The old ways held sway. Large families on small farms meant everyone but the first-born son had to leave to find work elsewhere. That meant countless numbers had no option but to take the boat to Holyhead in Wales and then a train to London or a boat or plane ride to America.

In an interview with the author, the New York Times columnist Maureen Dowd remembers the stories her father told her about having to leave. Though his refers to an earlier era, the circumstances hardly changed for decades after.

“My Dad left Ireland for a couple of reasons. He was the second youngest of 16 and there was no way he was going to get any of the land belonging to his father. He was also playing around with the IRA and his name was on a list.” 

Michael Dowd, from Clare, was the son of a poor farmer in a poor country, the second child in the family named Michael after the first died. He was booked on the Titanic in 1912, but his mother cried all night, and he couldn’t leave her.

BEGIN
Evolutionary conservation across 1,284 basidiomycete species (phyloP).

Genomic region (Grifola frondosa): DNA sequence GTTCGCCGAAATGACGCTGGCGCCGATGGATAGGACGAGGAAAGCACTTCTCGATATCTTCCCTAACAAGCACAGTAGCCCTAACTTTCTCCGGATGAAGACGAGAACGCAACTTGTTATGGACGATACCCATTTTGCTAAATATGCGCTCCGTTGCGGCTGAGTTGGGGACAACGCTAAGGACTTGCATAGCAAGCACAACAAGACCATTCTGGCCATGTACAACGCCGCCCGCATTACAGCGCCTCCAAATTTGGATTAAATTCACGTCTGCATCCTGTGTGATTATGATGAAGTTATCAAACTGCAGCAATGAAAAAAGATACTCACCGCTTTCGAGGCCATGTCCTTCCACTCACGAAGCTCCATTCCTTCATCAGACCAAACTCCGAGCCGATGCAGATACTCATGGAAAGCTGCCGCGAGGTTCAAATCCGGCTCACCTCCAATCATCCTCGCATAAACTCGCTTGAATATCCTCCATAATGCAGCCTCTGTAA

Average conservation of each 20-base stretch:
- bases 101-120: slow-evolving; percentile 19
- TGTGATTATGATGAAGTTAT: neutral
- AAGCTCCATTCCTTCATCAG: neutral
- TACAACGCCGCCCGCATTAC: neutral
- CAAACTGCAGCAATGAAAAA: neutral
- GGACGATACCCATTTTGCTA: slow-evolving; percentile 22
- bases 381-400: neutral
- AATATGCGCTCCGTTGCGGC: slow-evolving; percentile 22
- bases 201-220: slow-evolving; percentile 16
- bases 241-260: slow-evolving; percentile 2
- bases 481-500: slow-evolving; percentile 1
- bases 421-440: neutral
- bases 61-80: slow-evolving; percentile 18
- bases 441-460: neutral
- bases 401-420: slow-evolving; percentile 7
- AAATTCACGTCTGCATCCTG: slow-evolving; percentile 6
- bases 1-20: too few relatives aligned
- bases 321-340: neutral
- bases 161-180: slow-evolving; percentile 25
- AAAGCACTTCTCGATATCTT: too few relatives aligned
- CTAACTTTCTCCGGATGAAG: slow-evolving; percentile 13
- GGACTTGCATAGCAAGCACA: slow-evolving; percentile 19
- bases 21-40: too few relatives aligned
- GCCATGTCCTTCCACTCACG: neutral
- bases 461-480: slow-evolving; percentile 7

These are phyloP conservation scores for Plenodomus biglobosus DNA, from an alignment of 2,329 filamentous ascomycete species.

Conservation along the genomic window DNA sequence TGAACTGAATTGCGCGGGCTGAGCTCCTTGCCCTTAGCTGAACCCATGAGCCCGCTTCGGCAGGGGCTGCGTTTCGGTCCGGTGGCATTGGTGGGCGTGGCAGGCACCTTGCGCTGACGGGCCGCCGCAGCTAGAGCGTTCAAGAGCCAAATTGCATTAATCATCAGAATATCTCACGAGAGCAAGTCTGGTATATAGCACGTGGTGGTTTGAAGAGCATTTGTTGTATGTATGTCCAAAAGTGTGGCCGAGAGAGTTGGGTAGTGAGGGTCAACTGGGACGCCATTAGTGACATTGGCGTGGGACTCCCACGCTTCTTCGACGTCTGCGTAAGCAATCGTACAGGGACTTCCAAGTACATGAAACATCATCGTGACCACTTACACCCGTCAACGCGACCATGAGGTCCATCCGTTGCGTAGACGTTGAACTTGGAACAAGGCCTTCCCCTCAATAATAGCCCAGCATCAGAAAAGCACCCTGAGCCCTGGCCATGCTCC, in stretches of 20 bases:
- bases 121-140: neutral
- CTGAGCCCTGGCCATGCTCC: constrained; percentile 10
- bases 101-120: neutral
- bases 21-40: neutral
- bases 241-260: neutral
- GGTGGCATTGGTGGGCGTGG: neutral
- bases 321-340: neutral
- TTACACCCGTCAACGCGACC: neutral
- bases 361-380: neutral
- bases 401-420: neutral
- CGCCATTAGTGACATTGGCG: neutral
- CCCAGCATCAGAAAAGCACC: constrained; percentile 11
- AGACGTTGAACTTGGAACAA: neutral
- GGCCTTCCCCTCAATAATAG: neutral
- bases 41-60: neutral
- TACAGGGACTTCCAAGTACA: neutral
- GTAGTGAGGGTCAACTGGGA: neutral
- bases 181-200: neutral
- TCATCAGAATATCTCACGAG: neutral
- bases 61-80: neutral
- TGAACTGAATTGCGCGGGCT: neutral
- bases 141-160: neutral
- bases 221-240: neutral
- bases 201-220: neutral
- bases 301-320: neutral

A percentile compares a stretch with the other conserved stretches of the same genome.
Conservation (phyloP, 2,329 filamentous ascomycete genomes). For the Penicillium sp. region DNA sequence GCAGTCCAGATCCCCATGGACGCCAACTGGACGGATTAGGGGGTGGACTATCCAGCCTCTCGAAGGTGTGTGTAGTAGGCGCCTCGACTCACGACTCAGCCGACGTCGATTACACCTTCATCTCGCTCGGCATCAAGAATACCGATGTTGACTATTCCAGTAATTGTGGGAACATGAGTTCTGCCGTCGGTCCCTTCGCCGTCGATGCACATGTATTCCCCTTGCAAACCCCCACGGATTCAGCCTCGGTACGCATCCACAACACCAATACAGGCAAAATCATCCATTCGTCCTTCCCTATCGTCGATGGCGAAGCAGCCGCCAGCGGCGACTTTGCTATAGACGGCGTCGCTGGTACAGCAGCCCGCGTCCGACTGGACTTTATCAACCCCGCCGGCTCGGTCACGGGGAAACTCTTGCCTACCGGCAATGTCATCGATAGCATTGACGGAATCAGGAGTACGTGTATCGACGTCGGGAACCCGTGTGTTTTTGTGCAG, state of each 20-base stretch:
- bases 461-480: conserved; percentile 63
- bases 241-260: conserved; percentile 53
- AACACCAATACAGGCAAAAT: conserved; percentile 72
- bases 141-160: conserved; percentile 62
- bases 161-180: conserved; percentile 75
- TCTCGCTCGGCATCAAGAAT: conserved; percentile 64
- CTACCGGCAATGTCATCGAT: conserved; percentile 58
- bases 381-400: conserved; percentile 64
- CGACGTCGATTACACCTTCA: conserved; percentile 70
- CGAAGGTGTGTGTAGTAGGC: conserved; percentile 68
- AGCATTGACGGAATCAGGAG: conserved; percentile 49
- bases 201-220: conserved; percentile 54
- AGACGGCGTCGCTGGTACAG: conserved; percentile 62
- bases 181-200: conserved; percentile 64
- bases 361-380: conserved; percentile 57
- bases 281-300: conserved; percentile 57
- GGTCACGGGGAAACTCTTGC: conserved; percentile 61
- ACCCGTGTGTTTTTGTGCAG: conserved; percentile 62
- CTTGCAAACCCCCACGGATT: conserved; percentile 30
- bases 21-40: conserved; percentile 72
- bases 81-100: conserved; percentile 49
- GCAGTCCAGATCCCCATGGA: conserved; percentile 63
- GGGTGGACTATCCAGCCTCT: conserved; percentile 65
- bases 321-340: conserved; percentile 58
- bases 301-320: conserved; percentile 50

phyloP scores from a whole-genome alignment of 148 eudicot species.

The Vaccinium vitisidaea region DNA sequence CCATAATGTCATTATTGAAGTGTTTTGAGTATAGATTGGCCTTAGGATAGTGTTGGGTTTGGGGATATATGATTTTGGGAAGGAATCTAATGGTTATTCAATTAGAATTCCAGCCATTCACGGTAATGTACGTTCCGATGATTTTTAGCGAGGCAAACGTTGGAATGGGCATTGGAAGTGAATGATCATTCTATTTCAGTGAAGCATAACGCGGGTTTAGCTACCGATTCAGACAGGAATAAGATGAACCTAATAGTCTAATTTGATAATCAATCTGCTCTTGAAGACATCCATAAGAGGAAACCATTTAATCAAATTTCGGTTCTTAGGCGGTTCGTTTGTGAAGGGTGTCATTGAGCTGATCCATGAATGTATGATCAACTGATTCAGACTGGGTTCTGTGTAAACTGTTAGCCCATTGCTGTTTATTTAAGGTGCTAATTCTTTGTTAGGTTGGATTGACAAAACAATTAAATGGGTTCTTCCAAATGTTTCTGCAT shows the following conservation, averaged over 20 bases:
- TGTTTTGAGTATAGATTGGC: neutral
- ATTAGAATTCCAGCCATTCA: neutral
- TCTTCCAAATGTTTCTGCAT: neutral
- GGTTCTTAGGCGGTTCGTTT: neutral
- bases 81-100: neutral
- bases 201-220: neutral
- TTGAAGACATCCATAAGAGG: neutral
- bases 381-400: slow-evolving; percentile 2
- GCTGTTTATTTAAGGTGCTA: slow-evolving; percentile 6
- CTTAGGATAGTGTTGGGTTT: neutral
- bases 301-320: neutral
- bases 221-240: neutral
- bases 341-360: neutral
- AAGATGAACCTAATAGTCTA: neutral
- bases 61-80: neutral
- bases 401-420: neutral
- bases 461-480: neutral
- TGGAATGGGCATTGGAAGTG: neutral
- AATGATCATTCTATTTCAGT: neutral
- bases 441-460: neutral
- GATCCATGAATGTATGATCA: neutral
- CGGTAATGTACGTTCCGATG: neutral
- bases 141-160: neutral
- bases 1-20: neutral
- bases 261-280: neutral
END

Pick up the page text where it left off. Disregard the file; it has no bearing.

His older brother and his favorite sister had gone to the US, so he wrote, and they told him to come and stay with them. He went to stay with his sister in Boston before coming to stay with his brother in DC. He joined the Army, which gave him his citizenship, and he never left DC.

He grew up in the beautiful countryside in Clare, but “you can’t eat the scenery” as the locals said.

Many of the best and brightest like Michael left, never to return, and the Irish Diaspora, built during and after the famine, swelled to record numbers again in the 40s, 50s, and 60s.

The country was an economic wreck saved by men like O’Malley and Whittaker.

Whitaker championed free trade over the policy of protectionism, which had proved a disaster. He found a willing ear in Sean Lemass, the Taoiseach who had taken over from de Valera and who immediately put Ireland on a free trade path, culminating in the Anglo Irish Free Trade bill in 1965.

Whittaker also seized on a particular government agency, the Irish Development Agency, to seek out multinationals and offer them very attractive terms to come to Ireland.

It was revolutionary thinking and incredibly successful. In 2014 the Irish Times noted, “Today, Ireland is host to 1,033 multinational corporations. They directly employ 152,785 and account for 70 percent or €122.5bn of exports.” [3]